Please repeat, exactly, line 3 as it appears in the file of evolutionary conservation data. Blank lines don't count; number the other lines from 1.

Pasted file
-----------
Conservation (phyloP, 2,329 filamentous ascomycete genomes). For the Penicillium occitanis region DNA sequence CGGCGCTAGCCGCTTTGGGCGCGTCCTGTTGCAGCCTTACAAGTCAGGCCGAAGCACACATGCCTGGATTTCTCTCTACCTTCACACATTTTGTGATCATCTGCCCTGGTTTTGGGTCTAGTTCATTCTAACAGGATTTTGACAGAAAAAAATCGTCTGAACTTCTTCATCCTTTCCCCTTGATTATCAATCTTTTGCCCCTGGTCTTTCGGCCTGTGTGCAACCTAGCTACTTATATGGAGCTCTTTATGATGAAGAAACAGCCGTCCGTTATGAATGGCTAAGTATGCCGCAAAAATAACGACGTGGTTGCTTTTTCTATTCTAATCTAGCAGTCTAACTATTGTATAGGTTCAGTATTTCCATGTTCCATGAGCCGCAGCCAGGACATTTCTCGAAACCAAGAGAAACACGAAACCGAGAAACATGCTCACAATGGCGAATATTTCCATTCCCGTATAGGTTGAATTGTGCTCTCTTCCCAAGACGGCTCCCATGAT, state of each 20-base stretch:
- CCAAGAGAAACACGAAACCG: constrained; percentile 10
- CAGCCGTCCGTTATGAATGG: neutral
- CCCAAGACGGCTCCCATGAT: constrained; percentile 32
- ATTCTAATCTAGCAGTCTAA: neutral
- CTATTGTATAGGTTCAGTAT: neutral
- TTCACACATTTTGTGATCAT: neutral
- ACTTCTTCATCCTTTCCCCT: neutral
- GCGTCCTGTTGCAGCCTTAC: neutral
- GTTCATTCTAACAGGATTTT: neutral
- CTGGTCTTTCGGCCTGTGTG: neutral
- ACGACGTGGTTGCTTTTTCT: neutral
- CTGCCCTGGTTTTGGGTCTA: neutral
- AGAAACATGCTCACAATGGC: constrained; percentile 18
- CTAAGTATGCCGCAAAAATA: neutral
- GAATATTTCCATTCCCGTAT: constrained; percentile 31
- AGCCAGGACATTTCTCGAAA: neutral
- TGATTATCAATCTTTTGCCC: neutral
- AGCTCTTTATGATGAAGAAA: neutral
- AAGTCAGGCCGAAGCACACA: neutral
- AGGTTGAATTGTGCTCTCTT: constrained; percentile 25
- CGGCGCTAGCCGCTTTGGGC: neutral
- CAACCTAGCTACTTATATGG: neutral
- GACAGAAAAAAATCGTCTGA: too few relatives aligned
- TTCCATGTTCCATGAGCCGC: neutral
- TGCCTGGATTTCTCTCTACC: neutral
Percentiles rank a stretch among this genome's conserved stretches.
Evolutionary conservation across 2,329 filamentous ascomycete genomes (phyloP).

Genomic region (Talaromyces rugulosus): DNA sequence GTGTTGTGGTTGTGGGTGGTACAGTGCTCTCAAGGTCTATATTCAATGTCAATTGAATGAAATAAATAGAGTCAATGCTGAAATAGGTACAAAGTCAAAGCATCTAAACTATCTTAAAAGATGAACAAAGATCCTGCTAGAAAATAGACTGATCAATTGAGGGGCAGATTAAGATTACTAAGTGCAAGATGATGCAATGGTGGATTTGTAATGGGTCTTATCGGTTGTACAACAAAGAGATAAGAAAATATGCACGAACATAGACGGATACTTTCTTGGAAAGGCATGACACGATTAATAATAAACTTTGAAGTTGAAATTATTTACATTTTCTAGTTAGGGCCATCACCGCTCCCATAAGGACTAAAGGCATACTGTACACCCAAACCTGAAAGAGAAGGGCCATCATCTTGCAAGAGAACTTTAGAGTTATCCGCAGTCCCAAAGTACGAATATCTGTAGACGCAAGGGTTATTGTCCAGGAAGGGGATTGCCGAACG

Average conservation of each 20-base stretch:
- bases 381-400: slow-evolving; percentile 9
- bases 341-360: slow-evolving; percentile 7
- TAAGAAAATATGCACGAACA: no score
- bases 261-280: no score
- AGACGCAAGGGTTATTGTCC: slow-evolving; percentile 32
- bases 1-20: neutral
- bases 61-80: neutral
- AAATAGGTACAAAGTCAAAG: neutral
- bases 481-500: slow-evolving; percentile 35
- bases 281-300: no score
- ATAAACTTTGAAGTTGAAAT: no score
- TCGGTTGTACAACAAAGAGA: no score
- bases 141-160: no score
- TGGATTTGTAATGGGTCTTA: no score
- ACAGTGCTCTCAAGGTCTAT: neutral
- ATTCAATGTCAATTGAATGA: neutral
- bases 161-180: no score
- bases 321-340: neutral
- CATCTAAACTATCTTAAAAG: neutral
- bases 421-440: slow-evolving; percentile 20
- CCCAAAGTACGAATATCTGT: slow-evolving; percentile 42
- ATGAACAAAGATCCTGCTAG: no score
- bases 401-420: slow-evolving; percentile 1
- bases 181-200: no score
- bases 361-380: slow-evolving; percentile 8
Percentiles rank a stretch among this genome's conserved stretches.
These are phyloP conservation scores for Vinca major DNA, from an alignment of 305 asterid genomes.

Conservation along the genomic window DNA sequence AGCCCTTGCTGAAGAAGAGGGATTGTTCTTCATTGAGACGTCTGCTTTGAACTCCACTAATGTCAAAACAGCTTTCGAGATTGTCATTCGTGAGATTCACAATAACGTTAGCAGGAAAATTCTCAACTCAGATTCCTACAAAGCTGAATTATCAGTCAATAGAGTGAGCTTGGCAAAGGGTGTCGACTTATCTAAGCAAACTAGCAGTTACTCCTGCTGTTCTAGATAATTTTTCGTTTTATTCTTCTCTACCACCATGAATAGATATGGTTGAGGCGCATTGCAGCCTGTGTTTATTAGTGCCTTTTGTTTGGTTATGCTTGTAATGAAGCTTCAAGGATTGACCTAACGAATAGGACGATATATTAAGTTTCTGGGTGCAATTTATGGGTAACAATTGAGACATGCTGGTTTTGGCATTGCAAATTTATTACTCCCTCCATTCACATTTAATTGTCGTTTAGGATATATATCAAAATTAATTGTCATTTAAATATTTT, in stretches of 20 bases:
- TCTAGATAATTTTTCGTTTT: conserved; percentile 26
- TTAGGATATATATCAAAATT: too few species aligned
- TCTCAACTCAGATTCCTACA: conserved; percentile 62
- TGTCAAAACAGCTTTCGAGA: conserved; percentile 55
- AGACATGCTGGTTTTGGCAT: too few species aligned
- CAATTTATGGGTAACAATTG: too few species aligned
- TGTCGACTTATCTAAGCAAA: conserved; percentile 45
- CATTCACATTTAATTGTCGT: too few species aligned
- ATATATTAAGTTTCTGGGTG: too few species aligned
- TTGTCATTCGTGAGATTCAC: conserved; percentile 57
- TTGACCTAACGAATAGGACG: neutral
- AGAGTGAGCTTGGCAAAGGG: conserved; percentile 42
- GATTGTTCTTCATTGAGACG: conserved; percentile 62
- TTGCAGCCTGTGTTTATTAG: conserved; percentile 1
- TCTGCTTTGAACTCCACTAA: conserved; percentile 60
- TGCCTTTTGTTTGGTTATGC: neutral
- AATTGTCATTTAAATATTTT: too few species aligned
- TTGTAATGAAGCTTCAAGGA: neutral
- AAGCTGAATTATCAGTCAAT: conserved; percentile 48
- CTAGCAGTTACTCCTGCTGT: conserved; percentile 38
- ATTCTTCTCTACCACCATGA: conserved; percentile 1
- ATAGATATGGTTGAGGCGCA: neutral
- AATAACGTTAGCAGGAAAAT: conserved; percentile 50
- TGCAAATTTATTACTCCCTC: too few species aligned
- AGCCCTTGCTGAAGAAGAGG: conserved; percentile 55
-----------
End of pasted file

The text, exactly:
- CAGCCGTCCGTTATGAATGG: neutral